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Missing May

Updated on September 21, 2013

Missing May: A Great Middle Grade Read... and All Ages Read-Aloud

Some books pack a tremendous amount of wisdom into a slim 80 pages. Cynthia Rylant's Missing May is one such book. I was introduced to it in The College of Education. "Missing May" was the 1993 Newbery Award Winner at a time when Newbery medals were going mostly to contemporary 'problem novels'. Those of us in the College of Education who read the story agreed with the Newbery committee -- Missing May was the best of the best.

Missing May is told by a twelve-year-old Appalachian girl named Summer, whose voice is at once sensitive and quirky and deceptively simple. Summer is a child who had to grow up fast; she was an unwanted orphan until the age of six. At this time, a couple of distant relatives, May and Ob, swooped down and claimed her. She was then given a few good years -- perfect in her eyes -- but now she is twelve, and her beloved May has died. After May's death, Uncle Ob seems unable to go on.

The only person who manages to get through to Ob is Summer's classmate, the school 'geek'. He first showed up on their property looking for old pictures and now spends more and more time with them. Cletus finds a clipping about a bat woman, "a small medium at large", who can communicate with spirits. And so they make plans to visit the bat woman, while also dropping in on the state capitol (a place where Cletus, who has never been more than a short drive from his own home, envisions himself working someday).

But things don't work out as planned. When they get to the bat woman's church, they learn that she herself has died -- she is flying free like the bats, her nephew tells them. This is the end, Summer thinks, this is the time when they abandon all their dreams, and go back to a small cottage, to four closed in walls, and an old man's declining will to stay alive. They start for home, and then for reasons unknown to her, Ob turns the car back around and takes Cletus on a tour of the capitol after all. The next morning, Summer awakes to the sounds and smells of breakfast being fried -- and to a vivid image of May.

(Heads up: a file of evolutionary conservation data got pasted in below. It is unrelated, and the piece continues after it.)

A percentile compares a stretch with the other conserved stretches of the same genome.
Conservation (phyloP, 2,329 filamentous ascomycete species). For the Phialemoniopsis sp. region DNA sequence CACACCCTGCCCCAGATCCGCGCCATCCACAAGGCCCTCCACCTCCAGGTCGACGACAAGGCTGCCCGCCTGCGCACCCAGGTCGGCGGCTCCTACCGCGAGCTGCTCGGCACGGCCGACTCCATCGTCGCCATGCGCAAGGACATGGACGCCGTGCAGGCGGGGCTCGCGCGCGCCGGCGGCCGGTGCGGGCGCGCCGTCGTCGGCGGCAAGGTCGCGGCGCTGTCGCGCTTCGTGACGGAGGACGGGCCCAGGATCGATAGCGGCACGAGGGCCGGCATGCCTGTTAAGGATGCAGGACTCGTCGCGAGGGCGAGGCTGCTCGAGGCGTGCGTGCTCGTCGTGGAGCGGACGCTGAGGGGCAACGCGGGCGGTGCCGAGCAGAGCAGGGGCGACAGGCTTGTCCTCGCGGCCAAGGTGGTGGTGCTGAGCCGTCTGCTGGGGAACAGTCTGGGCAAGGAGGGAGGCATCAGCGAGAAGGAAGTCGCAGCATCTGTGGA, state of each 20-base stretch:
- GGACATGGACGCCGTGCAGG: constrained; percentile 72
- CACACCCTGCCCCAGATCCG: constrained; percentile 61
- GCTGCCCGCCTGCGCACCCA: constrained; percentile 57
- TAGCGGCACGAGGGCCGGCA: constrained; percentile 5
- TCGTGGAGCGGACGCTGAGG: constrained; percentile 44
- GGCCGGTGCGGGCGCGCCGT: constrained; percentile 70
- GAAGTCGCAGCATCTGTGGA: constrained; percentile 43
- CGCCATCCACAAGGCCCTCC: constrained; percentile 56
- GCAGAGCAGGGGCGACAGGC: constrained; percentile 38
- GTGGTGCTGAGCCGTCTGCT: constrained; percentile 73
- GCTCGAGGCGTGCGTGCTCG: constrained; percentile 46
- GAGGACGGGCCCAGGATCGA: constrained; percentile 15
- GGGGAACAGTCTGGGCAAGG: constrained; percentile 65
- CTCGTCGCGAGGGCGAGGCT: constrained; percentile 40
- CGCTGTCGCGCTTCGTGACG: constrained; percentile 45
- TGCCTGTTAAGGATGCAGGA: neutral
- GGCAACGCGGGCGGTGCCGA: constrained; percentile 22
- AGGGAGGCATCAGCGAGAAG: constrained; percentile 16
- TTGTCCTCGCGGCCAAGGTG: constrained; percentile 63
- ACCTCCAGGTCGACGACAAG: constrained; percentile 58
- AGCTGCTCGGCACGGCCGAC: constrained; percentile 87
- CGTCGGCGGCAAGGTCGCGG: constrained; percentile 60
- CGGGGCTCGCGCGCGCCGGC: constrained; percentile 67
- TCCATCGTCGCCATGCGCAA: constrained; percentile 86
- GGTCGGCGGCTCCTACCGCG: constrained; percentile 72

Missing May is a great family read-aloud, all the more so because of the voice and the colorful language. Written for middle graders, it is almost an all ages book. I've known adults who have loved the story.

Missing May Paperback

Twelve-year-old Summer narrates a tale of loss -- and of the triumph of love over loss. A short tale with some deep themes, Missing May makes an excellent family read-aloud.

Missing May
Missing May

Twelve-year-old summer narrates a tale of loss -- and of the triumph of love over loss. A short tale with some deep themes, Missing May makes an excellent family read-aloud.

 

Deceptively simple and brimming with voice, Missing May packs a lot of wisdom into a slim volume.

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Love it! An all ages read.

Love it! An all ages read.

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    • LaraineRoses profile image

      Laraine Sims 7 years ago from Lake Country, B.C.

      Another book I will add to my read list. Thank you.

    • LotusMalas profile image

      LotusMalas 7 years ago

      Sounds very fascinating!

    • aidenw profile image

      aidenw 7 years ago from USA

      I have not read it but it sounds like an interesting story.